MEA to declassify 220,000 files: Chakravarty
New Delhi: Following the recent declassification of 70,000 files, the Ministry of External Affairs (MEA) is in the process of “finalising a major project to declassify another set of 220,000 files covering Afghanistan, Bangladesh, Bhutan, Pakistan, Iran and Sri Lanka, East Asia, Eurasia and the Americas.”
This was revealed by Pinak Chakravarty, Special Secretary, Public Diplomacy, Ministry of External Affairs.
Chakravarty was addressing the International Seminar on ‘Early Years of Nuclear Cooperation and Non-Proliferation: A Dialogue on Nuclear Historicities’ organised by the Institute for Defence Studies and Analyses along with the Nuclear Proliferation International History Project (NPIHP) on October 10, 2012.
Throwing light on India's nuclear policy, Chakravarty said: It “remains firmly rooted in the basic tenet that our country’s national security, in a world of nuclear proliferation, lies either in universal, non-discriminatory disarmament or in the exercise of the principle of equal and legitimate security for all,” adding that “India’s nuclear doctrine, therefore, includes ‘No First Use’ of nuclear weapons and non-use of nuclear weapons against non-nuclear weapon states”.
Also speaking on the occasion was co-director of NPIHP, Dr Christian Ostermann, who said that NPIHP aims at making “a contribution to policy analysis by deepening understanding of the goals, interests, the situational circumstances, and the character of nuclear and non-nuclear states in relation to their nuclear outlooks and strategies, that is not a history of the weapons themselves, but their underpinning politics.”
He further added that “only by looking at the underlying politics can we begin to explain the widely divergent nuclear postures chosen by states like China, Pakistan, or the United States.”
Dr Ostermann described “Triangulation and multilateralisation of our archival efforts through a global network of researchers and institutions” as one of the “most fruitful methodological approaches” to “excavate the documentations from the frequently uncooperative clutches of security establishments and archives”.
He further advocated the “use of local and provincial archives when central state archives remain closed” as another approach to gather information.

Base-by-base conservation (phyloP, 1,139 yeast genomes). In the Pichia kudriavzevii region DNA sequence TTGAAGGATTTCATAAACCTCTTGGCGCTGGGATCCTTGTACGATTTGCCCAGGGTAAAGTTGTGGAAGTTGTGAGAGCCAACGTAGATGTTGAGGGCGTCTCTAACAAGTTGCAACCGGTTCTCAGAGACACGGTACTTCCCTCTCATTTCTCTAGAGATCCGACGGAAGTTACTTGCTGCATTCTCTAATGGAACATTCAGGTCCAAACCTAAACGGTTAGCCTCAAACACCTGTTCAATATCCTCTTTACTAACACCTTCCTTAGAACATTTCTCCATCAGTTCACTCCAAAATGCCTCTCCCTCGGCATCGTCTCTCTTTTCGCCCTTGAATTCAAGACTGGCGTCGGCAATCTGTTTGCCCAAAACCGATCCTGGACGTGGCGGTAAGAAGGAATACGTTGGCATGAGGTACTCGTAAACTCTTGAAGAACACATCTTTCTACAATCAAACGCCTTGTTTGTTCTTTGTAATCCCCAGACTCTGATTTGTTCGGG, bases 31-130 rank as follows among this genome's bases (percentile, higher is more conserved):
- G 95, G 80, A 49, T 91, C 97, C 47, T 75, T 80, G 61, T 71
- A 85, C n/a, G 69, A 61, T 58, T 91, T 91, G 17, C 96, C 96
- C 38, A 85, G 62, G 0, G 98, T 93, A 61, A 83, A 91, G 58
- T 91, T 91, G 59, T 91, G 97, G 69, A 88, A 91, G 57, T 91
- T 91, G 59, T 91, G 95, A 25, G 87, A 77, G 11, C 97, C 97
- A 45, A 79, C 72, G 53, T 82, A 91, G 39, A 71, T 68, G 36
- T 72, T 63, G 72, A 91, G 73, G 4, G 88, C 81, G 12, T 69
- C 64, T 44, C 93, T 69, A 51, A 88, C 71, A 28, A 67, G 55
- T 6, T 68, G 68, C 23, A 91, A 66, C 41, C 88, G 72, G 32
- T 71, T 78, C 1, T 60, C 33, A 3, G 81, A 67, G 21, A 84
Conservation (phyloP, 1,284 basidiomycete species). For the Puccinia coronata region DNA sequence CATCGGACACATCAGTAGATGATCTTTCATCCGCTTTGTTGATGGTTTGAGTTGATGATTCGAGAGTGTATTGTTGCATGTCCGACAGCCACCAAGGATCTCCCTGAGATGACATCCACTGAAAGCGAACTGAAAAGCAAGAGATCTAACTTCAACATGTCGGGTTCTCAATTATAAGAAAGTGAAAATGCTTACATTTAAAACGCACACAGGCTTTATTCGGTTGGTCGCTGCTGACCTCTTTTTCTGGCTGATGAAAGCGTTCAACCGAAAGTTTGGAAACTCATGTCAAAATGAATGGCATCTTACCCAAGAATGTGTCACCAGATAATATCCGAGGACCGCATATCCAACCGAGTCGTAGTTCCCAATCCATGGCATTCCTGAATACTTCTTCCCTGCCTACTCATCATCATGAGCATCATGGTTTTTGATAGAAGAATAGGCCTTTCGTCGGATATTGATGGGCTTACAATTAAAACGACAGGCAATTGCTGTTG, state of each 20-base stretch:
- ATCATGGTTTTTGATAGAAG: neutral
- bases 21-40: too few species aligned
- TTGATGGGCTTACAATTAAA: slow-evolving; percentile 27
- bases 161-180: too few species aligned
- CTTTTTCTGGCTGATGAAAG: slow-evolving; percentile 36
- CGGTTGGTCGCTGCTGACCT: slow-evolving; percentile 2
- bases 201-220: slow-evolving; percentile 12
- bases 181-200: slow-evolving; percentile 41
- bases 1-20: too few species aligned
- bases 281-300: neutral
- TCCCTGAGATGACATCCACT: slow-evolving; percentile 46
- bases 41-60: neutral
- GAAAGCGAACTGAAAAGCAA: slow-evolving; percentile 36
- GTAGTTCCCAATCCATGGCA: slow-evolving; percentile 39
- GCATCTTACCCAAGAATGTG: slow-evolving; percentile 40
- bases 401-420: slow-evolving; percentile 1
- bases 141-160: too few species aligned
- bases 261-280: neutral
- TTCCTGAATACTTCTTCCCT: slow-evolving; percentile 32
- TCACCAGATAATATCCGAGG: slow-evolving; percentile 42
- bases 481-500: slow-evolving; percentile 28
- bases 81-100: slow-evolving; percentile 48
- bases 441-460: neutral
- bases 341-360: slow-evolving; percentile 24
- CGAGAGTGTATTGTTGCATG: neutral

Welcoming MEA’s recent unprecedented release of over 70,000 documents pertaining to India's post-1947 diplomatic and foreign policy history, Dr Ostermann said that the ministry’s decision “effectively ends an era in which India’s role in the Cold War was researched and told based on documents from other countries—from Russia, China or Hungary.”
Earlier, in his welcome speech, director general, IDSA, Dr Arvind Gupta, said “Framing a proper Indian perspective, understanding an interpretation on these key issues and redressing the knowledge gaps is one primary objective of our nuclear history project. We seek to undertake this process by exploring all available sources from archives and inputs shared through oral history interviews.”
Referring to the MEA’s decision of declassifying more documents, Dr Gupta said, “The Ministry of External Affairs’ recent declassification of a large number of files pertaining to India’s foreign policy is a step in the right direction. Some of these files, which are now available with the National Archives, pertain to the nuclear issues. More files need to be declassified.”
The seminar brought together veterans from the Indian policy community and scholars, with international historians and experts to reminisce, discuss and debate on the many milestones of the origins of international nuclear cooperation, as well as the early years of India’s nuclear programme and the dynamics of decision-making during the crucial years from 1950s to the 1970s.
The seminar is part of the 2nd Annual Partners Meeting of the Nuclear Proliferation International History Project (NPIHP). IDSA is a leading partner in the NPIHP, which is spearheaded by the Woodrow Wilson Centre, Washington DC. The NPIHP seeks to create an international network of scholars and research institutions to undertake archival research on the history of nuclear weapons, non-proliferation and dynamics of nuclear decision making processes.
The day-long seminar focussed on early years of international cooperation, nuclear decision making during the Nehru years and India’s nuclear decision making 1964-74. Leading Scholars, journalists, experts, and diplomats took part in the seminar.
Several scholars pointed out that Nehru, though opposed to the bomb, never the less was in favour of India remaining ready with capabilities. India started preparations for a peaceful nuclear explosion after the 1964 chemical tests. Participants also pointed out that despite the apathy to possession of nuclear bombs Indian leaders did not discontinue India’s weapons programme at any stage.
Participants included leading scientist Shri K Santhanam, veteran diplomat Shri MK Rasgotra, eminent journalist Shri Inder Malhotra, leading expert on nuclear issue, Prof Bharat Karnad etc.